Monday 18 November 2013

Arepas, a weekend and random links

A large bag of masa lista has sat on my bench for simply ages.  It is the first time I have purchased it.  I tried tamales.  They weren't quite right.  I didn't feel any love for that giant bag of flour.  Yet it is taking up valuable real estate.  So it is a relief to find an easy recipe using the masa lista.  I followed Janet's example and made these excellent Arepas recently. 

I made them two Saturdays ago after I finally had a Saturday free to go to Coburg Farmers Market again after a busy October.  We bought lots of nice fruit and vegies and lots of interesting foods.  After we had filled our recyclable bags, I noticed a table of pens and glue and sequins.  Craft!  We went over and Sylvia made an elephant mask.  I was sorry to hear this was the last week of the craft table.

We went home and had a lovely farmers market lunch.  Pan-fried asparagus, fermented beetroot and Milawa white cheese on homemade sourdough bread.  You might have expected that I would have used all the fresh produce for dinner.  I had leftover Mexican rice in the fridge and little energy for fancy food.  It was a great opportunity to try out some arepas.

Arepas are embarrassingly easy.  You would think I might have tried them before.  Given that I have that huge bag of masa lista (which I hear is quite like masa harina).  It was just a matter of mixing masa lista with water and salt, shaping into patties and frying.  I skipped the part where Janet cooked hers in the oven at the end.  I decided it wasn't worth it in my slow oven.  I am unsure if this makes a huge difference.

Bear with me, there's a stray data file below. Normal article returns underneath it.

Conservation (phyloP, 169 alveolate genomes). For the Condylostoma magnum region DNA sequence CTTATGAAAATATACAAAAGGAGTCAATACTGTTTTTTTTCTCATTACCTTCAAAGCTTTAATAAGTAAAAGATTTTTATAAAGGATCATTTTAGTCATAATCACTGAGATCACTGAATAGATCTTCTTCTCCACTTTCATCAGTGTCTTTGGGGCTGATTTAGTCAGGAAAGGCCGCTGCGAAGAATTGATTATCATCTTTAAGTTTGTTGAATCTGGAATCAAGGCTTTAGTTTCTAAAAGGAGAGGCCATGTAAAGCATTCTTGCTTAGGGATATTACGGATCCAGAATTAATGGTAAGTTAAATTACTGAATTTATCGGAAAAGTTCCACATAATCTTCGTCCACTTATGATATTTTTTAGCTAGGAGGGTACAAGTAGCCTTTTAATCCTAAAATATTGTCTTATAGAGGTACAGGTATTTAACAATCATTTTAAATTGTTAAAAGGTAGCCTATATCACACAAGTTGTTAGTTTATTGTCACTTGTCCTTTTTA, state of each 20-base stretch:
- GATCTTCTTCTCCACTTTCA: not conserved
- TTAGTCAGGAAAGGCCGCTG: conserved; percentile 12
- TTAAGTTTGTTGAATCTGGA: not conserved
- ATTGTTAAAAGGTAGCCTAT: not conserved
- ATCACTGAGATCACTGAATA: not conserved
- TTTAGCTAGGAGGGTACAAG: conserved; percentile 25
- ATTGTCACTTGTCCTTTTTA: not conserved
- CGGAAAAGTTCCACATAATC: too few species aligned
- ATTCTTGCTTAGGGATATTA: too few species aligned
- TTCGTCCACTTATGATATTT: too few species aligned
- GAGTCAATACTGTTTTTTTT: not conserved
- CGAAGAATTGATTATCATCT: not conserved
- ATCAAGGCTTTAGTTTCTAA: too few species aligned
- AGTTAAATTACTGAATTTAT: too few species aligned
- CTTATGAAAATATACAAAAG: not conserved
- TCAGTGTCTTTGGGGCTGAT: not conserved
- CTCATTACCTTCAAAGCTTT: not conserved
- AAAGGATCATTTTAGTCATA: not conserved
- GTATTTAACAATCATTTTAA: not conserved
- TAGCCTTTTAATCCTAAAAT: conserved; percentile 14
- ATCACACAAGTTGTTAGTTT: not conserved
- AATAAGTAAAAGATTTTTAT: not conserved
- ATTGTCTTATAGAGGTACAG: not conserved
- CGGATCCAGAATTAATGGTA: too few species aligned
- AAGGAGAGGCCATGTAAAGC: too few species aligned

For the initiated, masa lista is a very fine corn flour that is treated with lime and used for making tortillas or arepas because it binds well into a dough.  (According to this post, masa lista is made from white corn and masa harina is made from yellow corn.)  I am yet to find masa harina in Melbourne.  I can tell you that masa lista works well for arepas.

The arepas were delicious.  Crisp on the outside and soft inside, they reminded me a little of Scottish potato scones that we make from time to time.  E and I loved them.  They were great with Mexican rice, tofu bacon, diced cheese and steamed broccoli.  Sylvia initially enjoyed them and then decided she only liked the crisp outsides and not the soft insides. 

It was just as well I didn't spend too much energy on dinner.  We had a terrible night with Sylvia's favourite Dolly missing.  It took us until the next evening to find her hiding in a box.  On Sunday we to visit my family in Geelong for my brother's birthday.  Sylvia was delighted with her golden nail polish applied by my sister Fran.

We still had leftover Mexican rice when we got home and I took the opportunity to try my hand at tortillas with the masa lista.  It wasn't quite so straight forward.  I am still experimenting with corn tortillas and once I am happy with them I will share more.  Meanwhile, it is good to know I can make these arepas with ease.  I will make my way through the masa lista!

I am sharing these arepas in Ricki Heller's Wellness Weekends.  And now for something totally off topic, I have some Random Quicklinks to share:

Previously on Green Gourmet Giraffe:
One year ago:
In my kitchen - November 2012
Two years ago: CC Cheesy pumpkin sausages
Three years ago: Butterfly birthday cake
Four years ago: PPN Sausages Pasta, Garden and Global Warming
Five years ago: A cool week of casseroles
Six years ago: Choc Chip Cookies at the Zoo
Venezuelan-Style Mini Arepas
Lightly adapted from The Taste Space
serves 2 to 4

1 cup masa harina (or masa lista)
3/2 tsp sea salt
1 1/2 cups boiling water
oil for frying (I used rice bran oil)